The otter captured by Jill Barnes’s night vision camera
A NATURE lover who set up a camera to keep an eye on her garden pond has captured amazing footage of an otter’s night-time visits.
Jill Barnes first set up a night-vision CCTV camera after a heron started preying on the fish in the large pond at her Mangotsfield home, to check whether some line placed around her pond to stop the bird from wading in was effective.
Cameras in her garden have captured badgers, foxes, a kingfisher – and even rats attacking frogs.
But Jill, who runs hardware shop Staple Hill Stores, was taken aback when she first glimpsed the sleek shape of the otter slipping into the 30ft by 15ft pond late one night in January.
It plunged in and out of the pond hunting for fish as Jill watched the screen. Her cat had a closer encounter and can be seen watching the otter in the background of some of the footage.
The otter visited Jill’s garden three times in three weeks, with eight days between each visit, in January and February.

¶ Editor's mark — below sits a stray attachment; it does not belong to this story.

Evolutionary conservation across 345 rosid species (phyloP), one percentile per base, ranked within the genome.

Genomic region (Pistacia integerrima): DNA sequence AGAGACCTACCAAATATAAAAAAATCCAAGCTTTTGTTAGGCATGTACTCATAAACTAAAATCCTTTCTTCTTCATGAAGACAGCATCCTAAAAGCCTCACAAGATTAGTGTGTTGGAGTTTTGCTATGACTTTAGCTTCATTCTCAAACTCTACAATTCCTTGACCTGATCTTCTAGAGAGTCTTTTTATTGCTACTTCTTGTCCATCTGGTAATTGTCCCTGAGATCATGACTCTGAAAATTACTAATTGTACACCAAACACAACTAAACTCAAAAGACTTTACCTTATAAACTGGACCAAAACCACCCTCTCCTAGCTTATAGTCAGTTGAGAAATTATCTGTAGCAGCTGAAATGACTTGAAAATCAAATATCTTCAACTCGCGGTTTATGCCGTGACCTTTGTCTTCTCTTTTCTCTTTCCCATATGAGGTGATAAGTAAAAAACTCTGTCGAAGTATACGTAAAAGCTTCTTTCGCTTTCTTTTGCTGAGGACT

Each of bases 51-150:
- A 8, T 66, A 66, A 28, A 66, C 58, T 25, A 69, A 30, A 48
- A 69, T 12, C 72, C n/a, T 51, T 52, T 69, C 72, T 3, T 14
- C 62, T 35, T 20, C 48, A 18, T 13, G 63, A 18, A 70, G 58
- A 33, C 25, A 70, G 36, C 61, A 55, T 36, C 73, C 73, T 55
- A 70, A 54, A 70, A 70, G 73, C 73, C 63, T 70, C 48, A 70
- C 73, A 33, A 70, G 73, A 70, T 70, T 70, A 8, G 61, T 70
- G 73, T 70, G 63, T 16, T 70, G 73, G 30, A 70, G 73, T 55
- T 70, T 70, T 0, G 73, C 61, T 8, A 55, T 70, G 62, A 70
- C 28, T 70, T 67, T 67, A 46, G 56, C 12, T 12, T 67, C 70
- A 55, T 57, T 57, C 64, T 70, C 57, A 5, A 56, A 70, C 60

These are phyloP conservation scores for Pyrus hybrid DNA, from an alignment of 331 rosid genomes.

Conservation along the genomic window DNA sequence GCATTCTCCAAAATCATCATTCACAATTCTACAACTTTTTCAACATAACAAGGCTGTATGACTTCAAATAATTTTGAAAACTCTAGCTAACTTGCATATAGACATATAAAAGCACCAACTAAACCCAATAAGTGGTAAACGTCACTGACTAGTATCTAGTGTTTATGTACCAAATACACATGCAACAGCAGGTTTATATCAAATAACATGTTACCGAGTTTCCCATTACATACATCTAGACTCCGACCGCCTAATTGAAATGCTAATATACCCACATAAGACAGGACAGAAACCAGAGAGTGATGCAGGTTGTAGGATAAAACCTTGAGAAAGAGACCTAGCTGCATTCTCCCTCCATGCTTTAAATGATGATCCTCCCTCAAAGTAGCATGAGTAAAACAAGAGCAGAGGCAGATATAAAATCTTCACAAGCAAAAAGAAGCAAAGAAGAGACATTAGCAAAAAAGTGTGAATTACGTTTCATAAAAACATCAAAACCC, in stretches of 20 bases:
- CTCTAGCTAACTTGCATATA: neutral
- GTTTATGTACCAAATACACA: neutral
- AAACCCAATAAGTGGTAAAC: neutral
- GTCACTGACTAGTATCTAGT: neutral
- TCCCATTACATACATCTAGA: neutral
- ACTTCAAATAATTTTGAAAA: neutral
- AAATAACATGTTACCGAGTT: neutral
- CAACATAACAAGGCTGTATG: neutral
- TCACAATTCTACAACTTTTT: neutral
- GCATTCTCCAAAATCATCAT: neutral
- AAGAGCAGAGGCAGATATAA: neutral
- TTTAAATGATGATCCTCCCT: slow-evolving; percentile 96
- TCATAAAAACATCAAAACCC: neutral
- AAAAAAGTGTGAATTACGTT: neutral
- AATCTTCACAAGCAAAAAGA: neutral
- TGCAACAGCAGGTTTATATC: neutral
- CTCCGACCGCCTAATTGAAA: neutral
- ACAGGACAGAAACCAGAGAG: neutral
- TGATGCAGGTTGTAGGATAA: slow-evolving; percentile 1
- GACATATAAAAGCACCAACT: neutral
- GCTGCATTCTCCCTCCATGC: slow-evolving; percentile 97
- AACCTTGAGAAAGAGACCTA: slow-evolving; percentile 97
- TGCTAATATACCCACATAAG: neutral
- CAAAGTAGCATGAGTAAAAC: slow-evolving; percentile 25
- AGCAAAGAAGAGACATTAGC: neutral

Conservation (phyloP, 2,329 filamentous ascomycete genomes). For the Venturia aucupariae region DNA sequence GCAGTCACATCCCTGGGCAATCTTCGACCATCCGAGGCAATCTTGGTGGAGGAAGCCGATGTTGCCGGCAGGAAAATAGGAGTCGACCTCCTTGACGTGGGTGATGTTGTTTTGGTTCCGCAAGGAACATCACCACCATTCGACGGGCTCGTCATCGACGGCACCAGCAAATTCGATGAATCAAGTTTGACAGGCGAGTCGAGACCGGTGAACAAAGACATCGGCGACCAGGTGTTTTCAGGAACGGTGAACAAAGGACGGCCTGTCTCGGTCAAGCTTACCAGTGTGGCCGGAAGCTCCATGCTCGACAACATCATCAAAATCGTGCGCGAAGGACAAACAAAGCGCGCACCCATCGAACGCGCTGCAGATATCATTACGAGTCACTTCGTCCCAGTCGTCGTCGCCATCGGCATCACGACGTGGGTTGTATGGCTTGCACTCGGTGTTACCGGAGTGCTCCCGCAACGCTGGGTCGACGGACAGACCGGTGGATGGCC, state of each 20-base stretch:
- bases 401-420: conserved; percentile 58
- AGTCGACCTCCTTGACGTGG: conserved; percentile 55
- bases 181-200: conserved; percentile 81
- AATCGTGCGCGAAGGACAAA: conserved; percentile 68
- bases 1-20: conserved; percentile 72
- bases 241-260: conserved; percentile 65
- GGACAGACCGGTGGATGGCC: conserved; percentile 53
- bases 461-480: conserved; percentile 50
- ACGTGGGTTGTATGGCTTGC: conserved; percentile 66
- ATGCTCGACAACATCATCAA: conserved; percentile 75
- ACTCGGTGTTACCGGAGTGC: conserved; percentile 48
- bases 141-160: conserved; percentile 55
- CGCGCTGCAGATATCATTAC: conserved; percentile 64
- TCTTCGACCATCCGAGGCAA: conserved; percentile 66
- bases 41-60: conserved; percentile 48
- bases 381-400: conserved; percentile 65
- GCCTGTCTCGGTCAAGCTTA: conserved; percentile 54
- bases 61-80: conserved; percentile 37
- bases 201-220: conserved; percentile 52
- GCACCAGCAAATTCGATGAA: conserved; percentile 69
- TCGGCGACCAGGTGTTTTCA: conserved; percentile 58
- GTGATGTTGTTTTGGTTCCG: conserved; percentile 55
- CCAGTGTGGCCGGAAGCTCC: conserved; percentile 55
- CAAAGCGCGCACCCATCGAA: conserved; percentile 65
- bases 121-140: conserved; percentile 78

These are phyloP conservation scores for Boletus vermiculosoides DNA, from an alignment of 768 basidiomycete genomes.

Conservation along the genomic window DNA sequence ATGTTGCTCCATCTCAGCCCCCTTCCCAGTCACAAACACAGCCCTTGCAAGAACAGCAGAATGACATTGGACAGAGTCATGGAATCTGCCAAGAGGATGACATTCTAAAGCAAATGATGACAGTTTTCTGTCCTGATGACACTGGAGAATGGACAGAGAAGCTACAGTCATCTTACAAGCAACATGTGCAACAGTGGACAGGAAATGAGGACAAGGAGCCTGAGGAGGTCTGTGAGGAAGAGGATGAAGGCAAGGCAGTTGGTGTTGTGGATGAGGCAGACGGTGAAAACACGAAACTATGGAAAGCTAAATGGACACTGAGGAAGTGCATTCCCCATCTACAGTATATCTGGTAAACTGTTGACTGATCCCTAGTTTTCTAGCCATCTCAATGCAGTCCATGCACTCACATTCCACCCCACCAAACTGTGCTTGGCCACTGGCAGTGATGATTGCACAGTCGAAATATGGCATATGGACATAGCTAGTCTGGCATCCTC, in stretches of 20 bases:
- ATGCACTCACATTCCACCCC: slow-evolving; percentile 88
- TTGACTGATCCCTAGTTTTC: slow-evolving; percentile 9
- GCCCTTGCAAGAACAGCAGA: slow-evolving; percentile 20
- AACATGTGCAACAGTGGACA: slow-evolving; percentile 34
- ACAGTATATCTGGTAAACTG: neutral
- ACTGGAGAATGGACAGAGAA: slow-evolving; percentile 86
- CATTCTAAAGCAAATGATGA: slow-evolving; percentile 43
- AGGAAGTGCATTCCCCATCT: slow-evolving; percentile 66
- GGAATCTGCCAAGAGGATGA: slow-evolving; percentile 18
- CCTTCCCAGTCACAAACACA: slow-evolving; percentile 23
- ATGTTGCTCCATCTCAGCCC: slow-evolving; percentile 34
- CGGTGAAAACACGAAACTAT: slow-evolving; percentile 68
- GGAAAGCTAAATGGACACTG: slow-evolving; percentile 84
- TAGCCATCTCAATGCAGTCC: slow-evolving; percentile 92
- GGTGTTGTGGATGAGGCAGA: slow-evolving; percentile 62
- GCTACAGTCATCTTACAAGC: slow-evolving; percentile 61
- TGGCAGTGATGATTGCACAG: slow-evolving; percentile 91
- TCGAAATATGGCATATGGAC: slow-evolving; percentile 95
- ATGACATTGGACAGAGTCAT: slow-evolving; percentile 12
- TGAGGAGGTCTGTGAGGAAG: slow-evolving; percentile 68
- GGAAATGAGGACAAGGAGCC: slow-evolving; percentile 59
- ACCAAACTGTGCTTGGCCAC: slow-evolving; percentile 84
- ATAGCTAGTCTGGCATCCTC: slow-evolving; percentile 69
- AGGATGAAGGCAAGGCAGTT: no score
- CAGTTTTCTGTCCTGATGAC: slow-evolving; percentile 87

There were around 35 to 40 fish living in the pond before it arrived – but Jill has only been able to locate a few of them since.
She said: “It’s really lovely to see an otter, and it’s nature – they’ve got to eat.
“If anyone had told me otters were there, I wouldn’t have believed them.”
Jill’s garden near Westerleigh Road is close to a waterway that eventually runs into Leap Valley, from where a stream flows into the River Frome at Moorend.
After sharing the footage on Facebook she has been contacted by people reporting otter visits elsewhere near the Frome, from Frenchay to Yate, including people who have also lost fish.
Some posters also discussed the best way to deter otters, from pond coverings to electric fencing.
David Webb, the founder of the UK Wild Otter Trust, said: “Otters are quite common in and around Bristol.
“They have a territory of 10 to 14 km for females and up to 40 km for males, so the range is high.
“Naturally, they will use the whole area for hunting.
“Electric fencing is a preventative measure but in garden ponds it may not be effective, as the areas are small – and the fur of an otter is insulated against electric!
“People need to avoid restocking any ponds for at least six months.”
David warned against anyone trying to harm an otter.
He said: “Otters have the highest level of protection of any species.
“To disturb, harm or kill them carries an unlimited fine and a maximum of six years in prison.”
For more advice and information on otters, email email@example.com or visit the ukwildottertrust.org website.